Though a small island Ischia has always had strong cultural traditions

1950s archaeological excavations in the San Montano valley by Giorgio Buchner cast light on the marvels of the ancient city of Pithecusa, founded in Lacco Ameno in the 8th century BC by Eubean colonists.


Pithecusa was the first Greek colony in the West.


Here excavations unearthed an exceptional find: the Cup of Nestor, a kotyle which was part of a boy’s funeral accoutrements with verses engraved on the sides which, as well as being one of the oldest surviving examples of Greek writing, are also the first known poetry fragment dating to Homer’s day in its original form.


“Nestor’s cup... good to drink from. Whoever drinks from this cup will immediately be the object of beautiful crowned Aphrodite’s desire”. These are the verses engraved into the famous cup, now kept at the Villa Arbusto Archaeological Museum in Lacco Ameno. The verses speak of a highly evolved, sophisticated and cultured society: it was at Pithecusa that we met Homer. It was the beginning of a long cultural tradition on the island of Ischia.


Taking a leap forward to the Middle Ages, Boccaccio, one of the fathers of Italian literature, chose Ischia island as the setting for one of the Decameron’s books, the sixth book of the fifth day and the story is that of Restituta Bulgaro.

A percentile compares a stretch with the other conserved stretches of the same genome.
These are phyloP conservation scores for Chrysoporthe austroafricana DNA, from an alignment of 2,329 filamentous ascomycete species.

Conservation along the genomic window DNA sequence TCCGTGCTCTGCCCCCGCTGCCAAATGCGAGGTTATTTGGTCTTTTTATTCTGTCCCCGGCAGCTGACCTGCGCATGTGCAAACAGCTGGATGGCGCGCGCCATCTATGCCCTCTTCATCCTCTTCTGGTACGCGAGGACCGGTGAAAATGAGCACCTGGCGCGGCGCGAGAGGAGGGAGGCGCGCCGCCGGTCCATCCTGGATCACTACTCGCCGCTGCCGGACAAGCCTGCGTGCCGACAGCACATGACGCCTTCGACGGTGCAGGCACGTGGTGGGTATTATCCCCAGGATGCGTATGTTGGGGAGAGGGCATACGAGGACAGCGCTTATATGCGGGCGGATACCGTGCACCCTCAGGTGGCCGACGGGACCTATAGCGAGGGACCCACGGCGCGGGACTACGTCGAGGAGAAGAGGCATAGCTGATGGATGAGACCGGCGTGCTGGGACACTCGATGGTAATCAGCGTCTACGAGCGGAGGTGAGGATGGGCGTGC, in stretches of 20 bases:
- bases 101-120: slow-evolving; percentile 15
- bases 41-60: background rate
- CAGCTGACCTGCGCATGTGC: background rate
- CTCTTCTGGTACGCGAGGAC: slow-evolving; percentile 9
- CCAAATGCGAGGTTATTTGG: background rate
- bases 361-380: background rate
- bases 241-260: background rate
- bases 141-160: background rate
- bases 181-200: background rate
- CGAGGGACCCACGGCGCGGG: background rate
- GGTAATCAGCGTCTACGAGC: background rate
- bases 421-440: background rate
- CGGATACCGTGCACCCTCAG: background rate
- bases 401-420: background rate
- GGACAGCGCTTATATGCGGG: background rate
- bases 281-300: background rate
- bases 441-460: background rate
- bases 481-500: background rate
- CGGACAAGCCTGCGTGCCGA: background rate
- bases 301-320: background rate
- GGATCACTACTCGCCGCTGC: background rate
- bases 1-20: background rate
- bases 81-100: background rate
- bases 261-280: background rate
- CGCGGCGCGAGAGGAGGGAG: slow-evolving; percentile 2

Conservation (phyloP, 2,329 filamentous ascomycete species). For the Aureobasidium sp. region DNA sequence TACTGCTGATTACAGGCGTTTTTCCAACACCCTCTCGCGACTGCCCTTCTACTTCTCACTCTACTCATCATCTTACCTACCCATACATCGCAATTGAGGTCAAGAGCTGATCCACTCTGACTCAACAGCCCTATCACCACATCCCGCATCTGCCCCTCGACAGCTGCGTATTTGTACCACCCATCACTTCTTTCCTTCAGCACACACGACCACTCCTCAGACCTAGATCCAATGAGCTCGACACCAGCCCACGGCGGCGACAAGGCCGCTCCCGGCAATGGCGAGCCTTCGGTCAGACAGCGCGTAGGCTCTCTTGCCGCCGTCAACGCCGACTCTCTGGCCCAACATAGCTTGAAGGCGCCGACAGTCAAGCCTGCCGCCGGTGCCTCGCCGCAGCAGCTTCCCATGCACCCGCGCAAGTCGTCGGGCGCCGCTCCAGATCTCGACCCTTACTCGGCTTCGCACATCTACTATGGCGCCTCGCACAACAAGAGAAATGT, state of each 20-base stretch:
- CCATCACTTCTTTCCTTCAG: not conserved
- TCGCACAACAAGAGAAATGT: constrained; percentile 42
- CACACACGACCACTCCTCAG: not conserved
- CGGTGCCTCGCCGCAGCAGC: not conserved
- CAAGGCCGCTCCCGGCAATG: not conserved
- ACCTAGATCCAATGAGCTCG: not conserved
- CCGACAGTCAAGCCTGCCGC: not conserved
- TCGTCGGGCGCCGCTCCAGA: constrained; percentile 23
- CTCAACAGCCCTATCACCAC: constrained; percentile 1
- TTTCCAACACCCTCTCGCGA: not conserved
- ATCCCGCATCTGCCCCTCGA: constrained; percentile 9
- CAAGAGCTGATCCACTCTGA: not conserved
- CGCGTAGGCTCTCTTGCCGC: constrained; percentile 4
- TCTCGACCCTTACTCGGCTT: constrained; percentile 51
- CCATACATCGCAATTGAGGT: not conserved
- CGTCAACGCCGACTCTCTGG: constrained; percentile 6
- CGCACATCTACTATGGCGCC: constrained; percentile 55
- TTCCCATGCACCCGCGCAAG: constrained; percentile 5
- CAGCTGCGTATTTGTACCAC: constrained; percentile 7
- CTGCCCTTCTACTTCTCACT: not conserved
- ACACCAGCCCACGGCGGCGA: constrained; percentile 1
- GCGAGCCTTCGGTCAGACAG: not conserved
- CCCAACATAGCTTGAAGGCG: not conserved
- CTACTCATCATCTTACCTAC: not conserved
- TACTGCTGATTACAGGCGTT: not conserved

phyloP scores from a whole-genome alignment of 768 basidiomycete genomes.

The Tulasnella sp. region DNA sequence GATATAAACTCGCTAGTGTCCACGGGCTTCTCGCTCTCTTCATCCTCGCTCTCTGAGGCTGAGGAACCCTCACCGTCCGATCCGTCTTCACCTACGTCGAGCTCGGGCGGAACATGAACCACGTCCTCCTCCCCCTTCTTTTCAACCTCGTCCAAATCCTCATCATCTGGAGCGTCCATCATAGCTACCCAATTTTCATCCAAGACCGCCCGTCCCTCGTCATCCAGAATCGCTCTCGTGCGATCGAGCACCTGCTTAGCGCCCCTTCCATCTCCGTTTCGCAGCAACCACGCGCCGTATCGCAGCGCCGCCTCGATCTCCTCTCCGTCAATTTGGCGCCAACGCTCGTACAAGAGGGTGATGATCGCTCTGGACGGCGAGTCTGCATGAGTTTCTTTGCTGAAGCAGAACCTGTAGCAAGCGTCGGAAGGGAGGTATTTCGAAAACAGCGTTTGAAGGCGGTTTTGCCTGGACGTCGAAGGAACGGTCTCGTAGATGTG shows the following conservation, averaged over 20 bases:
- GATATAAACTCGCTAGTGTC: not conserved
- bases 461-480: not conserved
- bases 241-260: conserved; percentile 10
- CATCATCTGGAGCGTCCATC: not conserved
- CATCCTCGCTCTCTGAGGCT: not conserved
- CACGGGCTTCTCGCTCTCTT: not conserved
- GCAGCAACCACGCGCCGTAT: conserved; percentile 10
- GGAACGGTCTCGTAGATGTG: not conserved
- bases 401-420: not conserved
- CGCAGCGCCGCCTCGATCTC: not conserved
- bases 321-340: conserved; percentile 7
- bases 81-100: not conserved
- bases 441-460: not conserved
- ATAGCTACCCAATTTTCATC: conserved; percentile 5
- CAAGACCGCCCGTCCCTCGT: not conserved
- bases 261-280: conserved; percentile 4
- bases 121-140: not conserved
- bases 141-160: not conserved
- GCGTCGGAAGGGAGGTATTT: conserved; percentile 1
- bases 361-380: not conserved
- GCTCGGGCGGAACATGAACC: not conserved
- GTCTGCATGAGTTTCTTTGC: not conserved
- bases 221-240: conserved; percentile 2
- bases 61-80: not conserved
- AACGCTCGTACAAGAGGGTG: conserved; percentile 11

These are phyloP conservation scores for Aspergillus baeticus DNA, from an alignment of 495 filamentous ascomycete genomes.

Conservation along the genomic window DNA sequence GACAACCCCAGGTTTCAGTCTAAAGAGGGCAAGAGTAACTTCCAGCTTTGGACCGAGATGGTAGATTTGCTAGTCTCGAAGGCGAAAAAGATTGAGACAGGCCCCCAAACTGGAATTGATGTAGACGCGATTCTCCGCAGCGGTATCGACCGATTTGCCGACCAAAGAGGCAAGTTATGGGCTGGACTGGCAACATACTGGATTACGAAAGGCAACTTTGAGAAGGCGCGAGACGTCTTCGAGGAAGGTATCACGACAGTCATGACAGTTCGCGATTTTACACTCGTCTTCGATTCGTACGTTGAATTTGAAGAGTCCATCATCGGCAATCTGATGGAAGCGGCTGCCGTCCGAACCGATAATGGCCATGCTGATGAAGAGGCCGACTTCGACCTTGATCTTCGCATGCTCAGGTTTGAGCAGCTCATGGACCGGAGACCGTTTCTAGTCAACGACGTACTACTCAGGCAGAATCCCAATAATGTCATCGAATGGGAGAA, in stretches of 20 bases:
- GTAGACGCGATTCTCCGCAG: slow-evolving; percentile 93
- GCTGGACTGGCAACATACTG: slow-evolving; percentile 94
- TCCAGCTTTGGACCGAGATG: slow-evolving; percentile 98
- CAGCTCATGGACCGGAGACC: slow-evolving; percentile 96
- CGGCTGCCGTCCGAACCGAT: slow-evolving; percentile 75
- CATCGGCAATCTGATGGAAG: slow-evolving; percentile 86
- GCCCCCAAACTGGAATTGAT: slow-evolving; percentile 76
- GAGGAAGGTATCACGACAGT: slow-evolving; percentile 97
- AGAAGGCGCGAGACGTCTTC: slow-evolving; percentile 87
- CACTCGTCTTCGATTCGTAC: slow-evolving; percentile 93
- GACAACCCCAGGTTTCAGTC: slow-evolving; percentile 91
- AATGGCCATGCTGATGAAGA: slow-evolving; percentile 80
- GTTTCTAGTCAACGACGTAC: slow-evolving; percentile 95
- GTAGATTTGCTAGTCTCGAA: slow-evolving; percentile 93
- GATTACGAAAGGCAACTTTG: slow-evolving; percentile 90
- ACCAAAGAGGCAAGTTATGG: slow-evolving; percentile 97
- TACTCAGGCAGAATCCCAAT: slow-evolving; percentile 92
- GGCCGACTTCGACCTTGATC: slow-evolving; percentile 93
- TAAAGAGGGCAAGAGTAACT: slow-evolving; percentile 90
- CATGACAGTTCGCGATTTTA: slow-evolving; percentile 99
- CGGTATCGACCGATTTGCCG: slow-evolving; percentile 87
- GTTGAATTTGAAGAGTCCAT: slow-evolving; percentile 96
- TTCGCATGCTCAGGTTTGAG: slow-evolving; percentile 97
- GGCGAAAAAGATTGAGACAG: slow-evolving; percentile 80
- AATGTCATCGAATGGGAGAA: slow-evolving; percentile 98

The Renaissance then saw Ischia’s Castello Aragonese being the setting for one of Europe’s most important cultural debating societies, that of poetess Vittoria Colonna. Important men of letters and artists came to the island and gathered at the court of cultured Vittoria for what we might now call cultural conferences in which every form of knowledge was discussed.


After a pause lasting a few centuries in which constant pirate raids made the island dangerous, the 18th and 19th centuries are the centuries in which Ischia was rediscovered by European artists who never left a visit to the green island off their grand tour itineraries. The list is a long one and these are just some of the names: Élisabeth-Louise Vigée-Le Brun, Queen Marie Antoinette’s favourite painter; celebrated French writer Stendhal who described his stay in Ischia in "Rome, Naples, Florence" a travel journal published in 1826; the great Norwegian playwright Henrik Ibsen who landed in Ischia in the spring of 1867, staying here some time and possibly being inspired to write Peer Gynt here.




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